Saturday, 31 July 2010


Leptospirosis sounds very alien to me when I first heard it in the wards 2 weeks ago. All of sudden, there were a few leptopspirosis patients admitted which a few I asked said it is really rare. Out of curiosity, which is a very late curiosity for me, I just went to read about it. In the books I owned, none of them actually tell me what leptospirosis is.

Leptospirosis (or known as Weil's disease / syndrome  or canicola fever)

- a bacterial zoonotic disease caused by spirochetes of the genus Leptospira
- transmitted to human by allowing water that has been contaminated by animal's urine to come in contact with unhealed breaks in the skin, eyes or mucous membrane.

- urine of infected animals & contagious as long as it is moist
- primary host : rats, mice & moles (rarely mammals such as dogs, deer, rabbits, hedgehogs etc)
- transmitted by the semen of infected animals as well. (Slaughterhouse workers are at risk via contact with infected blood / body fluids)
- human become infected via contact with water, food or soil containing urine from infected animals.

Occupations at high risk
- Veterinarian
- Slaughterhouse workers
- Farmers
- Sewer workers
- People working on derelict buildings (abandoned)
- Rowers
- Surfers & whitewater paddlers

- Biphasic disease (After the first phase resolves, patients briefly asymptomatic until the second phase)
- 1st phase : flu-like symptoms (fever, chills, myalgias, intense headache, vomiting)
- 2nd phase : meningitis, liver damage (jaundice), renal failure
- Some presented with abdominal pain, red eyes, diarrhea & rash
- Symptoms appear after 4 to 14 days of incubation period
- Due to wide range of symptoms, its infection is often wrongly diagnosis and not recorded into the statistic.

A few of the different diagnosis for this symptoms : Dengue fever, malaria

Complications : Meningitis, extreme fatigue, hearing loss, respiratory distress, uraemia, renal interstitial tubular necrosis that will lead to renal failure, liver failure and cardiovascular problems.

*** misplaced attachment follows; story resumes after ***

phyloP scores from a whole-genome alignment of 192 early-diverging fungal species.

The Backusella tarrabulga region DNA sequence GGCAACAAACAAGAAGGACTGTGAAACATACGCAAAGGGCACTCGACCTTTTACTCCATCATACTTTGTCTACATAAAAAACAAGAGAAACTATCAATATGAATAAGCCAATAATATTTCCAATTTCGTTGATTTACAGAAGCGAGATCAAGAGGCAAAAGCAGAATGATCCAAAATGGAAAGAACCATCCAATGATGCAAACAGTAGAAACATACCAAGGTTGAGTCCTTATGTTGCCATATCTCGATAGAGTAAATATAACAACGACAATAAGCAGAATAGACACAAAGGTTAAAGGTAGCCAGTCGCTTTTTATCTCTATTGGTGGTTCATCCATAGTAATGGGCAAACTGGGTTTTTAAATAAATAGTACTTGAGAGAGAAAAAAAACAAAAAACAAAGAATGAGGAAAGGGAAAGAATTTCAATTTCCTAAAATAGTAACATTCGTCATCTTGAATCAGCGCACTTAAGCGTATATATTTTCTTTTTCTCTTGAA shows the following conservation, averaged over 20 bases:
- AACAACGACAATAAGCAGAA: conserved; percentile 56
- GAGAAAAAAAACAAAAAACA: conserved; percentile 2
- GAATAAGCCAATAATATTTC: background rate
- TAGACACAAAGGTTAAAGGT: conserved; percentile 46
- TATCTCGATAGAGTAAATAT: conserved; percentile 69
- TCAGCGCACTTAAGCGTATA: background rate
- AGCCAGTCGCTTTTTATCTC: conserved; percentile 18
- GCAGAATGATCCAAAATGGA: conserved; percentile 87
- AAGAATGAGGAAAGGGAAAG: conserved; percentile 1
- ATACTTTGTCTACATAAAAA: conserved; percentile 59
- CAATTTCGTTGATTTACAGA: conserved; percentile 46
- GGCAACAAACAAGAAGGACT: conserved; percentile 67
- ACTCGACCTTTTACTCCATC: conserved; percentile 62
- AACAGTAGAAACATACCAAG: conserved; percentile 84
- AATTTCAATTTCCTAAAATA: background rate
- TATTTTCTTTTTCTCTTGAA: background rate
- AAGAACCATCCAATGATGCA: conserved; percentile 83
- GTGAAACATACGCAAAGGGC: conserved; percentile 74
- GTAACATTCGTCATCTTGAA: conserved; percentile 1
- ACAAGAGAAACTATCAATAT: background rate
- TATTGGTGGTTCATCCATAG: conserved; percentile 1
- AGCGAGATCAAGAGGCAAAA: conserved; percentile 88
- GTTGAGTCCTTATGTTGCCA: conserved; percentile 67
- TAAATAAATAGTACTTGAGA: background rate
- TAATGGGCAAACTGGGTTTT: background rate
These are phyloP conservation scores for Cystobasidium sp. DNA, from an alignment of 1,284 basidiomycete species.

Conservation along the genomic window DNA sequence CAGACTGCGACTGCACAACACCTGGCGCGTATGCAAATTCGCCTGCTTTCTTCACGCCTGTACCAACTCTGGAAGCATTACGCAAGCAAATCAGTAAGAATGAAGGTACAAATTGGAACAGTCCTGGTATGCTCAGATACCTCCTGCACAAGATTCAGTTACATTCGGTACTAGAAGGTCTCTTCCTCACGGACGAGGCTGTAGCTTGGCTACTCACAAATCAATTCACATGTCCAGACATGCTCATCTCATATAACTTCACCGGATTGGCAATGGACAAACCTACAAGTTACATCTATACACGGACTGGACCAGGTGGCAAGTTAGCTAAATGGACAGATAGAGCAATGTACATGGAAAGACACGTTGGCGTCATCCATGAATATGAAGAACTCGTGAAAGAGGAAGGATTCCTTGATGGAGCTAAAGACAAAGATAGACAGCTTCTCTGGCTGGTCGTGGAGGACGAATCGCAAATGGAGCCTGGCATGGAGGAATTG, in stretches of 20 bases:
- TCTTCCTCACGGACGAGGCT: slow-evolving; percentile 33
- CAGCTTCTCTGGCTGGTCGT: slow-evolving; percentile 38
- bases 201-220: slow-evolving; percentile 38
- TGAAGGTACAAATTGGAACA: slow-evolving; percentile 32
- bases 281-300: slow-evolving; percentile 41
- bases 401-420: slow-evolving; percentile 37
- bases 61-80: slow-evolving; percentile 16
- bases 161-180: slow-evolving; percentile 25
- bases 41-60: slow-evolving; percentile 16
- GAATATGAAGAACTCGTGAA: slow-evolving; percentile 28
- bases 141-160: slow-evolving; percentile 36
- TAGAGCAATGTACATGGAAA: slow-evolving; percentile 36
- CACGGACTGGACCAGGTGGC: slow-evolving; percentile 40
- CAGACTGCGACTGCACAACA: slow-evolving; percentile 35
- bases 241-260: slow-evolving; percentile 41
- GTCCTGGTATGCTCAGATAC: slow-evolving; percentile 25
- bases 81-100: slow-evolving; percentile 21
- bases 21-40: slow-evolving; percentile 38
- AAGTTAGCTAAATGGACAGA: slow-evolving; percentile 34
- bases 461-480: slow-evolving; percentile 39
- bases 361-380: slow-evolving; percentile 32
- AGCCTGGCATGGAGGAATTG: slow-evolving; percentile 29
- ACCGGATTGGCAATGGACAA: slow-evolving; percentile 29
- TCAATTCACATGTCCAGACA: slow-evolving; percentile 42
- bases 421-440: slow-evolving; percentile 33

Some relevant investigations
- The microorganism is found in blood for the first 7 - 10 days, then moves to kidney. Then, it was found in fresh urine after first 7 to 10 days.
- Blood and urine both need to be taken for investigations
- Renal profile
- Liver function test (increased in AST, ALT and Gamma-GT)
- Leptospirosis is confirmed by Enzyme-Linked Immunosorbent Assay (ELISA) and PCR

- Doxycyline as prophylaxis for adventure travelers to high risk areas
- Treatment objectives : To suppress causative agents & to fight complications
- Antibiotics : Cefotaxime, doxycyline, penicillin, ampicillin, amoxicillin
- Supportive treatment : Detoxification, normalize hydro-electrolytic balance, administration of glucose & salt, dialysis in severe case that had caused renal failure, corticosteroid in gradually reduced dose (prednisolone)

Things are MORE serious if it infects dogs....

- Liver and kidney most commonly damaged
- Vasculitis, edema & potentially disseminated intravascular coagulation (DIVC)
- Myocarditis, pericarditis, meningitis, uveitis are the sequel
- Vomiting, failure to eat, reduced urine output (dark/ brown urine), lethargy

- Leptospirosis must be a differential diagnosis for dogs if there is sclera icterus (jaundice of the eyes)

Those not only happens in human, but dog as well...




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